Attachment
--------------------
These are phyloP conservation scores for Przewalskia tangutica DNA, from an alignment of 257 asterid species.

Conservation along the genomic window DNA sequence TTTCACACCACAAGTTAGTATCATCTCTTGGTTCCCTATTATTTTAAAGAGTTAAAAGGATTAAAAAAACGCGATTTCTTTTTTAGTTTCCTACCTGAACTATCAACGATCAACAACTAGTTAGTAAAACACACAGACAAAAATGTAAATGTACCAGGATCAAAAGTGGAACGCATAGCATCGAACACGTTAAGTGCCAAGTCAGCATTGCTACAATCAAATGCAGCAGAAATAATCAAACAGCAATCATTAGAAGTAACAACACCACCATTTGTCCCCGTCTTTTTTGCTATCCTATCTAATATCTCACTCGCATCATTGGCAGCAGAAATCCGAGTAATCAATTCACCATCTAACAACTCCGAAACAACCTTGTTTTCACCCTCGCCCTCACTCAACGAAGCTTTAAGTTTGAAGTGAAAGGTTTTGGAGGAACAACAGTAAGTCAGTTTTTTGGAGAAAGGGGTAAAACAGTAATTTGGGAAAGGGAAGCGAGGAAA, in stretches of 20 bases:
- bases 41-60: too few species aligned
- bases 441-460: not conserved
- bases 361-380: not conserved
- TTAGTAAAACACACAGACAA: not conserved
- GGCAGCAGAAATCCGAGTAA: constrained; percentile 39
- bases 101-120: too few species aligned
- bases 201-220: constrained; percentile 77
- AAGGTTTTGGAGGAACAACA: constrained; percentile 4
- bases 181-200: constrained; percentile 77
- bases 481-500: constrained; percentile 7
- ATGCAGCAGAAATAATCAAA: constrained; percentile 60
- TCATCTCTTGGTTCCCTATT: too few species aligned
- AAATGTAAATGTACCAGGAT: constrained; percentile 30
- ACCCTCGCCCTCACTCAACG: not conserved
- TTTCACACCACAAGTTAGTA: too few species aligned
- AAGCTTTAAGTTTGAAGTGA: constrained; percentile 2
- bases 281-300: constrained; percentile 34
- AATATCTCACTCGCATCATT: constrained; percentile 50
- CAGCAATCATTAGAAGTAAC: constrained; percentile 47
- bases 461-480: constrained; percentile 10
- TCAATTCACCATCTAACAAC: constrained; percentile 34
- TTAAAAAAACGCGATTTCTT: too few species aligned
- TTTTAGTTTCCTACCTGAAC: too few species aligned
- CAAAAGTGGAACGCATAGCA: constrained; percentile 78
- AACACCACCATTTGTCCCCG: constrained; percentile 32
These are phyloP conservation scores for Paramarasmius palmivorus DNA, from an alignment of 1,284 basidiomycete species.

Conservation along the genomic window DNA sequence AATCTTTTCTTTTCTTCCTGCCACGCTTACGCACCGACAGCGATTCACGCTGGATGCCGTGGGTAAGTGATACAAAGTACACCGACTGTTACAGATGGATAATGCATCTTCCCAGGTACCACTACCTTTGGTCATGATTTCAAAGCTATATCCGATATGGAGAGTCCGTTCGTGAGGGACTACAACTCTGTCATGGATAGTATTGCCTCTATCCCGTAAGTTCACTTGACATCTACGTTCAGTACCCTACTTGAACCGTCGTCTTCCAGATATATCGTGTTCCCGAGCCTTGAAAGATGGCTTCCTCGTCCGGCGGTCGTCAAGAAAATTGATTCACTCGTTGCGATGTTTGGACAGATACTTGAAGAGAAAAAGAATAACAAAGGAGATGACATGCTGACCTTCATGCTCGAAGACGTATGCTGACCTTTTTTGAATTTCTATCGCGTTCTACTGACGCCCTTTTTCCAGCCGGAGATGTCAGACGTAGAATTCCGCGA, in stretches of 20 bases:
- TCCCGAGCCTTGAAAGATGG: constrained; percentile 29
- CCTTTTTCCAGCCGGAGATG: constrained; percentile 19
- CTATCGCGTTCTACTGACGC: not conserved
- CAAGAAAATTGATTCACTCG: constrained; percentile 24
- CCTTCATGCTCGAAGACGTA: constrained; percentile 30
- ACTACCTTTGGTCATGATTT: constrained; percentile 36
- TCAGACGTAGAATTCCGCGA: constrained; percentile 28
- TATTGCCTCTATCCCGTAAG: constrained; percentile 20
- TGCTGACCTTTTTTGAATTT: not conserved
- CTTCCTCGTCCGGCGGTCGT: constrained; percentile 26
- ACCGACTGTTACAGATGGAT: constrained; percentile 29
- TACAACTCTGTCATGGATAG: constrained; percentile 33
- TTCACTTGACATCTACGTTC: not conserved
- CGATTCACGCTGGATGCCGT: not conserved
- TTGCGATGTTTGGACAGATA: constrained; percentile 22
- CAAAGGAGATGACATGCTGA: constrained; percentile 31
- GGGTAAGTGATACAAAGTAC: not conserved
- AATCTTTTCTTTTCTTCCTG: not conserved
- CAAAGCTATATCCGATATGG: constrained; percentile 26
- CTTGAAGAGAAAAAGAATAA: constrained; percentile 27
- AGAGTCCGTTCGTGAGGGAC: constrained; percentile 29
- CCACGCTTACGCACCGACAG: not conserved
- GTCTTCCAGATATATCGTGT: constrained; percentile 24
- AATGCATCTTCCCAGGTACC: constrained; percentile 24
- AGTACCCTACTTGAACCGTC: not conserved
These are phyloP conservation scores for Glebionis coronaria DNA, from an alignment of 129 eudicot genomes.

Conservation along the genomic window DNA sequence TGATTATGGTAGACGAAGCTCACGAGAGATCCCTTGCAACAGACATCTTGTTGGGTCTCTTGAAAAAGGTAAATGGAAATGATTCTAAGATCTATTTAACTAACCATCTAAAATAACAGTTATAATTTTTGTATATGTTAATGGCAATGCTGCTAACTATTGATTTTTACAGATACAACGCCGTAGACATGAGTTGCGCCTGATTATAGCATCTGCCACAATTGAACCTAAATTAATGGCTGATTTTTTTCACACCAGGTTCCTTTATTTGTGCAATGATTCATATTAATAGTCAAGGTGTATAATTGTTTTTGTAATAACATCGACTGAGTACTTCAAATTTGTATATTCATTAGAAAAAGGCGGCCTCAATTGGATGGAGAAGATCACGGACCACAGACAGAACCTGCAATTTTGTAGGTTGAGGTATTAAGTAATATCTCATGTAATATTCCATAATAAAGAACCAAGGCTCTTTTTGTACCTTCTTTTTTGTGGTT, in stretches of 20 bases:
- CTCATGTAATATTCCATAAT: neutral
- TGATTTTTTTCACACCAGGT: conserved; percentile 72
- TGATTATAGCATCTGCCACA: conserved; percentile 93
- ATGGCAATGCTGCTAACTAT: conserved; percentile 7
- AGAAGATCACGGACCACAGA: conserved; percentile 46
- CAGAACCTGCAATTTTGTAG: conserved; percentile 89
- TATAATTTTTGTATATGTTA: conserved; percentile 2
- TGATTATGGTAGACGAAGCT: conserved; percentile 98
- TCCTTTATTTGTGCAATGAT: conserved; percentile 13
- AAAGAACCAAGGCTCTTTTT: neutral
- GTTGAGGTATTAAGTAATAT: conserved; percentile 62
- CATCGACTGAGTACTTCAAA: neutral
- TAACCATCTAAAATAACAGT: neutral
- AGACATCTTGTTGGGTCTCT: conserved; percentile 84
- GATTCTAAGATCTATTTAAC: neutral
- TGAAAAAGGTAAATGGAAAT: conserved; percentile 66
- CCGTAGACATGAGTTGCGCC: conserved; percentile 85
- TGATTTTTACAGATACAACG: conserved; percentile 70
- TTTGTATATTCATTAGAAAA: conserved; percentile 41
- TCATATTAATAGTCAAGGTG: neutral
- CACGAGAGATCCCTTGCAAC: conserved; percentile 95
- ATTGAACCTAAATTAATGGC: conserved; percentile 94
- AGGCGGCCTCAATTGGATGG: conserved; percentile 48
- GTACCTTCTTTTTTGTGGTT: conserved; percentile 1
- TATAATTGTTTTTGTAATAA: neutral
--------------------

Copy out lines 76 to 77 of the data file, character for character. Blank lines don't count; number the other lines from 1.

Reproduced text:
- TCATATTAATAGTCAAGGTG: neutral
- CACGAGAGATCCCTTGCAAC: conserved; percentile 95